Old habits die hard

Or so I thought. Until the hugsband badgered me into writing “copy” for a personal project we have taken on, that I have been far too lazy about getting kick-started. And suddenly I found myself tripping over my words, struggling to find a voice, and — worst of all — asking him to brief me right, so I knew what I was aiming for.

Six years is a long time. It is 1/5th my life, expended in the pursuit of a profession in copywriting. Surely it must count for something? Why is it then, that just six months since I gave it all up, do I find myself so lost, like a fresher all over again?

I always thought writing, any kind, was like putting on a my favourite pair of shoes. I slip them on, get in my comfort zone and I’m good to go. But maybe six years of trying to do that on the wrong path has left me wounded. And just six months of not doing it is enough to have it leave your system like an old pair you shed, never to look back on them again.

Writing is like swimming, or driving, or breathing. I don’t think I could ever forget how it’s done. Not just that, its something I cannot do without. But I find that I take time to wrap my head around certain kinds of writing. Sometimes I find some kinds of writing are easier than others. But of all the many kinds of writing I have indulged in, isn’t it odd that the one thing I have done for the longest, was the quickest to be forgotten?

Today, the old ghosts of wireframes, first drafts, website jargon, and the dreaded passive voice of marketing communication returned. And not in the comforting way like when familiarity sweeps over you and makes you feel right back at home, but in a way that scared the bejesus out of me. Reminding me of traumatic days when I just couldn’t “crack a brief”, or “find the punch” or the worst of them all, “write a powerful headline”.

I realised that copywriting is just plain impossible to do, now.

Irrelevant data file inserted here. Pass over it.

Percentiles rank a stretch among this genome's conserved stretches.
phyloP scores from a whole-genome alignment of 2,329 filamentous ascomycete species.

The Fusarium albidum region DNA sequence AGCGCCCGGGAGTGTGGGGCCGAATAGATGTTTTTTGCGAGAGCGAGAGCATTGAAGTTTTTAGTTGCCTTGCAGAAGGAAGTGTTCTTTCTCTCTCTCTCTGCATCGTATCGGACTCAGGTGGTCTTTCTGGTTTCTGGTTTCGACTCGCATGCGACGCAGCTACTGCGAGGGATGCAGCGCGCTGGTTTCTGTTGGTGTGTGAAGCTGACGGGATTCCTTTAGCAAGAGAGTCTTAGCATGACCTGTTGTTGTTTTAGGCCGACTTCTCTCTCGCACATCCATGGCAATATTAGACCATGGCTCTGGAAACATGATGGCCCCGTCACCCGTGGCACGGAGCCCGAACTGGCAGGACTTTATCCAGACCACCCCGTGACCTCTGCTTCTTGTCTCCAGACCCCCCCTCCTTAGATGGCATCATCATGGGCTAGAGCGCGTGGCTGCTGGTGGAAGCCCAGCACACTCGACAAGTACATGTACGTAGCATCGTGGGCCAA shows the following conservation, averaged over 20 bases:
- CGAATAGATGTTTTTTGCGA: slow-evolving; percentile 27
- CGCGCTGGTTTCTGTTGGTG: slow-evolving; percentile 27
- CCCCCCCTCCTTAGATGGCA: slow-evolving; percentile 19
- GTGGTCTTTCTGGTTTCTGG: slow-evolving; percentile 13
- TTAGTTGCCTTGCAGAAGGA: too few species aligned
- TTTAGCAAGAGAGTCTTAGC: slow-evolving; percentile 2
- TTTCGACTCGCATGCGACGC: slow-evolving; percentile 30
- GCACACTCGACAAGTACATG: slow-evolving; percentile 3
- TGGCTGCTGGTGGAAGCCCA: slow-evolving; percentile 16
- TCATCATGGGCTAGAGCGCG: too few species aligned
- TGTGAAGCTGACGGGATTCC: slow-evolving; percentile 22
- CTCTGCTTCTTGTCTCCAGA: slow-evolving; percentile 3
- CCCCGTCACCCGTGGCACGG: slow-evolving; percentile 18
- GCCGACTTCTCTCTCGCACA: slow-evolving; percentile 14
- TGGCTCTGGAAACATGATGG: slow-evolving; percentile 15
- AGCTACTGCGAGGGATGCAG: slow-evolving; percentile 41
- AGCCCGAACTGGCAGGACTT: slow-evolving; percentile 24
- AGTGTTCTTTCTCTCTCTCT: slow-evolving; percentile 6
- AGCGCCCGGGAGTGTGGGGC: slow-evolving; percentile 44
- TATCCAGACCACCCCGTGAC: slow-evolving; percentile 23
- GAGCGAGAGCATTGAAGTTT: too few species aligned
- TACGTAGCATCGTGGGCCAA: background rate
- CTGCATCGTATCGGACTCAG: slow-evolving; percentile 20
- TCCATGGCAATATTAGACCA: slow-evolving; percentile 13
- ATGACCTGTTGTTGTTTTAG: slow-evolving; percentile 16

“Write it like you would in a blog post”, he said to me. And just like that the words began to flow again.

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13 Replies to “Old habits die hard”

  1. you know it will come. i have discovered i have the ability to turn on cultural theory speak like a freaking tap. it terrified me the first time! but now i just use it in the spaces where it is required, which thanks to my frou frou industry, happens often!
    ps. you and the bride have badgered me so much i decided o switch to WP. only WP itself doesn’t want me so HAH!

    1. But I doesn’t wants it to come!
      Trying to do it feels like Im trying my hand at nuclear physics — its that alien to me. Esp now that I have cut myself off. Nicely cathartic it has been!
      And what do you mean WP doesnt want you?!

      1. cannot find a single theme that allows me my simple requirements:
        1. no panel in the middle with the text and outside thingy. unless its transparent like my blogger
        2.two lines in header
        3. text centred in header
        4. everything lining up neatly on the left (ok not super scientific but i tried the bride’s theme and realised i hate it cos it wouldn’t line up)

            1. Dude, I havent paid a single penny for my theme! Every theme has its restrictions yes, but cosmetic nittygritty aside, the posting/drafting/comment management is a breeze. And I think thats what I like.
              Also I think my problem with Google is this horrible sense of Big-Brother-is-watching-you types. They want my telephone number and they want to sync all my accounts and out me, every chance they get!

  2. I really dislike copywriting and I think only a few people in this world can actually do it for a living. You should meet my other sister Jane (if she’s not off travelling). She too gave it all up for photography. You both would have a lot in common.

    1. Heh i did meet her and she told me abt it very briefly. If i wasnt so distracted by gayles kitchen aid and all that fondant she waved in my face i would have sat and had a chat with jane!

  3. I have finally understood the world of copywriters a little bit. Over the last three years I have been the unacknowledged copywriter for our business. Initially, it wasn’t much a little bit here a little bit there, but over the last year it’s crazy. I have to switch from writing a director’s report (which is all nice factual information turned into words) to writing creative material within a span of 24 hours. My hats off to all of you. I agree it’s not really like blogging or any other writing, though there is a story there.

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